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Dalai Lama's Influence in Tibet Weakens

March 20, 2008 09:50 AM
by findingDulcinea Staff
Recent violence shows the Tibetan community split on how to resist Chinese rule. The Dalai Lama's nonviolent approach has lost favor with many.

30-Second Summary

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On Monday, Chinese Premier Wen Jiabao charged the Dalai "clique," exiled in India, of instigating the protests in Lhasa that began last week.

However, the Dalai Lama has discouraged violence and championed peaceful resistance. In fact, he threatened to resign as political leader of the exiled Tibetan government if the violence increased.

He advocates a “middle way." Instead of working toward Tibetan independence, he has called for a meaningful autonomy for Tibet within China.

But analysts say at this point Tibetan frustration at the lack of reform has boiled over. They have lost faith in the talks and fear a growing Chinese influence over Tibetan affairs. They also worry about the uncertain future of the Dalai Lama’s successor.

Time magazine quotes Lobsang Sangay, senior fellow at the East Asian Legal Studies Program at Harvard Law School: "It's that the Dalai Lama's approach is right but that the partner is not willing and the people see the Dalai Lama being taken for a ride.”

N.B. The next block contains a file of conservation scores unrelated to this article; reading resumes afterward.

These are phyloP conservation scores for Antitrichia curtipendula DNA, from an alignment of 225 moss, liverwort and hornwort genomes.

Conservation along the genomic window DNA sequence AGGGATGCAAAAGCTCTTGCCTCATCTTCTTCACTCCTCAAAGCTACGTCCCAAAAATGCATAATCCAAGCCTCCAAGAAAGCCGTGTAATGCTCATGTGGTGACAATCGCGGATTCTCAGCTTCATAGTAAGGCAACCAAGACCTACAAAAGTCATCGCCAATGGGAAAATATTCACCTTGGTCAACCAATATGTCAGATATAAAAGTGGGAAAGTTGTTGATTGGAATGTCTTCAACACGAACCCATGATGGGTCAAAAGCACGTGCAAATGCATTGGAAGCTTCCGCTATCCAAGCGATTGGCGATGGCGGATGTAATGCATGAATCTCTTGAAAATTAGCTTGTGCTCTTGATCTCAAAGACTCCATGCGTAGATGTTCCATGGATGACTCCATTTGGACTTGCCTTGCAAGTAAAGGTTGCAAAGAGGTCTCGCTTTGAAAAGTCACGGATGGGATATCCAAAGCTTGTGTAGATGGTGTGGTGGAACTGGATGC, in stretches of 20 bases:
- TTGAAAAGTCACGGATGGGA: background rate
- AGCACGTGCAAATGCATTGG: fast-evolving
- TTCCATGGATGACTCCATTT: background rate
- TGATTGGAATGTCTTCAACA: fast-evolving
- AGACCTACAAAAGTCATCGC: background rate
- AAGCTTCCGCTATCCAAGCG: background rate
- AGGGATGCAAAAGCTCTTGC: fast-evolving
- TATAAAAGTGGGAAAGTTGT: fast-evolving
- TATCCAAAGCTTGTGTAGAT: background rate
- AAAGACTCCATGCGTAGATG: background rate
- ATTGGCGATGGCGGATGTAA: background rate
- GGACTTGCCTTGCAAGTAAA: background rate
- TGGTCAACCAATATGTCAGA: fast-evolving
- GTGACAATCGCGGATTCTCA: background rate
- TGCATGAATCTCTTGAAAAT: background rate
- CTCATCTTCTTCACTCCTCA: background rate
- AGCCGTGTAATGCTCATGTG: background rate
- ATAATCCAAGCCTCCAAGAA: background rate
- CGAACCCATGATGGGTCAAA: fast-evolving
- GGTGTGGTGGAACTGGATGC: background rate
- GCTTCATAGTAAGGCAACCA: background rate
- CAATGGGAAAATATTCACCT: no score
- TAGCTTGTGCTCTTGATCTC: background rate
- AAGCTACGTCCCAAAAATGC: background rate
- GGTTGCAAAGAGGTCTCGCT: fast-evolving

Although peaceful resistance worked successfully for Gandhi and Martin Luther King Jr., the approach has not always achieved its goals, despite the commitment of the protestors.

As George Orwell once wrote about the Soviet Union, “It is difficult to see how Gandhi’s methods could be applied in a country where opponents of the regime disappear in the middle of the night and are never heard of again.”

Headline Links: Tibetans differ on how to respond to China

Opinion & Analysis: The best approach for Tibet

Background: The current Tibetan crisis and Burma’s 2007 protests

Historical Context: Nonviolent resistance in India, the United States and China

Gandhi, non-cooperation and Orwell
The U.S. Civil Rights Movement
Tiananmen Square
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